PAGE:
Unlike some of my counterparts, I have continued to work full-time and, as you know, motherhood offers no “time off.” Even so, I have never been more determined to prove to myself that I am capable of achieving what I set out to do—provide a better life for my son and I. It has not been easy, but I have tenacity and grit that has pushed me to maintain a 4.0-grade point average throughout my tenure in this program.

For some—like me—remote learning increases access to higher education. For others, remote learning can pose challenges due to disparities in education—namely a lack of access to the technology required to support remote learning. For those with limited resources and social capital, finding high-speed internet connection and someone to help reinforce their learning can pose different challenges. While the flexibility of remote learning enables us to continue in our schooling and precludes setbacks from unforeseen events like the current pandemic, it is not without its challenges.

General Scholarship Information

Up to $4400 in scholarship money may be awarded.

  • 8 – $300 annual scholarships to either an accredited college or university or technical college
  • 2 – $1,000 annual scholarships for students attending an accredited 4 year college or university

The number of scholarships awarded may be adjusted based on demand in either category. The $300 scholarships will be awarded on a first come basis, based on the electronic receipt of the published scholarship form by the Executive Director. The $1,000 scholarship will require a brief written essay which will be sent electronically to the Executive Director and then forwarded blind to the Scholarship Committee for judging.

Students may apply for both scholarships – but if the student is awarded a $1,000 scholarship their name will be removed from the $300 list and the next name in order of receipt will take its place.

PLEASE MAKE SURE YOU REVIEW THE ELIGIBILITY REQUIREMENTS BELOW BEFORE APPLYING.  APPLICATIONS SUBMITTED BY STUDENTS NOT MEETING THE POSTED CRITERIA WILL BE DISCARDED.

In all instances, the Board of Directors will have the final authority in the awarding of scholarship money. These policies may be amended by the membership on an annual basis if changes are deemed necessary.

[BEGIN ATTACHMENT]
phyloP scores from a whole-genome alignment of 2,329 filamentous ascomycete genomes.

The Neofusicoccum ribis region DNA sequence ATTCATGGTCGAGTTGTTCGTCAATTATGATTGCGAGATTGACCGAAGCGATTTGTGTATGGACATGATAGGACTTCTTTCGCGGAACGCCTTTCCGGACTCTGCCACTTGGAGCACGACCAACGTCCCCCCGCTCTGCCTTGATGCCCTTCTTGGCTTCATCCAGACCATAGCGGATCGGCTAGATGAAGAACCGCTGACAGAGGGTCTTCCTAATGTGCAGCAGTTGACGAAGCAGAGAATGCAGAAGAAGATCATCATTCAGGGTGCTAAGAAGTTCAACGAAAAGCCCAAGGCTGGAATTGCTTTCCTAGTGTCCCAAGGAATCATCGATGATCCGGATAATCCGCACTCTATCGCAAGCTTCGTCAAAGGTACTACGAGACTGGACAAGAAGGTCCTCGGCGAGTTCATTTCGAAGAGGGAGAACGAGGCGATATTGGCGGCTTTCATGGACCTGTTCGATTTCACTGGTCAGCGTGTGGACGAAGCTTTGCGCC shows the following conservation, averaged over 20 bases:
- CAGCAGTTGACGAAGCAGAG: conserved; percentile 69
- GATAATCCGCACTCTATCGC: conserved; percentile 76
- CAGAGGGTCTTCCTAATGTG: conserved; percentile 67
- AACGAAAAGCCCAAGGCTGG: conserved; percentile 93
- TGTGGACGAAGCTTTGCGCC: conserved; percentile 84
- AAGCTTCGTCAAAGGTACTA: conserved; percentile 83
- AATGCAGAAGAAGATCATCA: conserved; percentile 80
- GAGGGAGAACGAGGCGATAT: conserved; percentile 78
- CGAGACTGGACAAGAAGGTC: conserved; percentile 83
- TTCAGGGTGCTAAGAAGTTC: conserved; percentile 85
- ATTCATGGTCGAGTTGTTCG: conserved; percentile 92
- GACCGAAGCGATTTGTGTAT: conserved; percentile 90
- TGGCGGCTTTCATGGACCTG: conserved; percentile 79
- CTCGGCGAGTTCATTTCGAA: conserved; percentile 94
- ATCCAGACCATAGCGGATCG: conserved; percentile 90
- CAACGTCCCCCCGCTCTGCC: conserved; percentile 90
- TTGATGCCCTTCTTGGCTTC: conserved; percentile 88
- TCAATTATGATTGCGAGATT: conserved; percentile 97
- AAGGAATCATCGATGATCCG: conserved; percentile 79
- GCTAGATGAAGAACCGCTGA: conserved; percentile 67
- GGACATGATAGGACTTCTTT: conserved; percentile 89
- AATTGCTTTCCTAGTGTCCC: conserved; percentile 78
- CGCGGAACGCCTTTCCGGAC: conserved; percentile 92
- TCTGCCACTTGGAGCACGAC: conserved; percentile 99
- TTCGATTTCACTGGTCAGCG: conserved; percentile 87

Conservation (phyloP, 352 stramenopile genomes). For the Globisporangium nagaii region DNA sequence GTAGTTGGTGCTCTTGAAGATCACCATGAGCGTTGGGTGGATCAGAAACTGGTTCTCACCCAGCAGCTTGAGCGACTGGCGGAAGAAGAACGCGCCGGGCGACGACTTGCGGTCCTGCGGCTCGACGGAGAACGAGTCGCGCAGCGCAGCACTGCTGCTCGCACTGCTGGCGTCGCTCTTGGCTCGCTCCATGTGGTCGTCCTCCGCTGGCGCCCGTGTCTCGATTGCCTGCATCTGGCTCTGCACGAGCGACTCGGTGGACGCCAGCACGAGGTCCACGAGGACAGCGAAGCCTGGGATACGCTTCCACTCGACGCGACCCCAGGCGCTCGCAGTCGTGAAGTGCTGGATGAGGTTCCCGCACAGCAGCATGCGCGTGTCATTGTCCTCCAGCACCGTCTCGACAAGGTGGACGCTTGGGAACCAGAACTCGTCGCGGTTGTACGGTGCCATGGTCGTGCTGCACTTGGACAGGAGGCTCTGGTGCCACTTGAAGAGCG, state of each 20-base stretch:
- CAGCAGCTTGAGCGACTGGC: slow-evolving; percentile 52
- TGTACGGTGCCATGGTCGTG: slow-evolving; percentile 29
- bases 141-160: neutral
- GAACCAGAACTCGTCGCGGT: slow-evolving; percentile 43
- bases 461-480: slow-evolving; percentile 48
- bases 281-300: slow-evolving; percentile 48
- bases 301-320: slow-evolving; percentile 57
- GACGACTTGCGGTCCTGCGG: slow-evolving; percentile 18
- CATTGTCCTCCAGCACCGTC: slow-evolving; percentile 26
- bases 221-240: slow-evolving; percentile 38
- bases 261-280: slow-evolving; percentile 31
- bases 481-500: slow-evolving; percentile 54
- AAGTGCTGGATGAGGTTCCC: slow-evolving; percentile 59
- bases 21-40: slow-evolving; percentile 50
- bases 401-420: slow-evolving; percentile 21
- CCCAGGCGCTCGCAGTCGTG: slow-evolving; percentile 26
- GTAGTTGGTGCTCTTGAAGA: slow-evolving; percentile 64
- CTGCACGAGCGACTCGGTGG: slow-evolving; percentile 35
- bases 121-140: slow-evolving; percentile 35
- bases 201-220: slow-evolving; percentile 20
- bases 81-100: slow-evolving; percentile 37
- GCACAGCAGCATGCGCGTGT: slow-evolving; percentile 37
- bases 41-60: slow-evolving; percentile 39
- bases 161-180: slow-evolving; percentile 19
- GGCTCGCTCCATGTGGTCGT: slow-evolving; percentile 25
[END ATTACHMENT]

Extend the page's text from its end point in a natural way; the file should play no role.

WCA $1,000 SCHOLARSHIP PROGRAM ELIGIBILITY RULES

The $1,000 scholarship requires a brief written essay

​1) The applicant must be a fulltime student and an immediate family member (defined specifically as son, daughter or grandson / granddaughter) of a WCA Member Company Employee. The company’s membership dues must be paid for the year and the company must be active (having a company representative attending at least one of the past two semi-annual meetings) in order for an applicant to receive a scholarship.

2) Company employees must reside in North or South Carolina, or in the case of national reps, extensively call on businesses in the Carolinas. Companies with employees and offices outside the Carolinas should restrict their applicants to only those individuals working in, or primarily calling on accounts in the Carolinas.

3) Scholarship money, if awarded, will be sent directly to the school.

4) The Executive Director will forward all essays in a blind format to the Scholarship Committee (last 2 past presidents). The essays will be judged and the recipients will be announced by June 30th

5) The student’s enrollment will be verified with the college’s admissions office prior to sending a check to the school’s Financial Aid Office.

6) Scholarships may be renewed for a maximum of four years, but renewal is not automatic. Past recipients must reapply each year and meet the above criteria. Essay themes will vary and will require new essay each year of re-application.

7) The WCA Board of Directors will be the final authority in the distribution of any and all funds. (rev March, 2007)

WCA $300 SCHOLARSHIP PROGRAM ELIGIBILITY RULES

The $300 scholarships will be awarded on a first come basis

1) The applicant must be a full-time student and an immediate family member (defined specifically as son, daughter or grandson / granddaughter) of a WCA Member Company Employee. The company’s membership dues must be paid for the year and the company must be active (having a company representative attending at least one of the past two semi-annual meetings) in order for an applicant to receive a scholarship.

2) Company employees must reside in North or South Carolina, or in the case of national reps, extensively call on businesses in the Carolinas. Companies with employees and offices outside the Carolinas should restrict their applicants to only those individuals working in, or primarily calling on accounts in the Carolinas.

3) Scholarship money, if awarded, will be sent directly to the school.

4) The Association will award scholarships on a first come, first serve basis based on the electronic time/date stamp of the submission to the WCA (up to an initial limit of two scholarships per company). An equitable distribution of funds among the active WCA membership in the Carolinas is a priority of the Scholarship Committee and the Board of Directors.

5) Companies may submit more than two scholarship requests but these additional scholarship requests will only be considered for funding if there are unallocated scholarship funds after the initial distribution of a maximum of two scholarships per company. These additional allocations will be at the discretion of the WCA Scholarship Committee and the WCA Board of Directors.

6) The student’s enrollment will be verified with the college’s admissions office prior to sending a check to the school’s Financial Aid Office.

7) Scholarships may be renewed for a maximum of four years, but renewal is not automatic. Past recipients must reapply each year and meet the above criteria.

8) The WCA Board of Directors will be the final authority in the distribution of any and all funds. (rev March, 2007)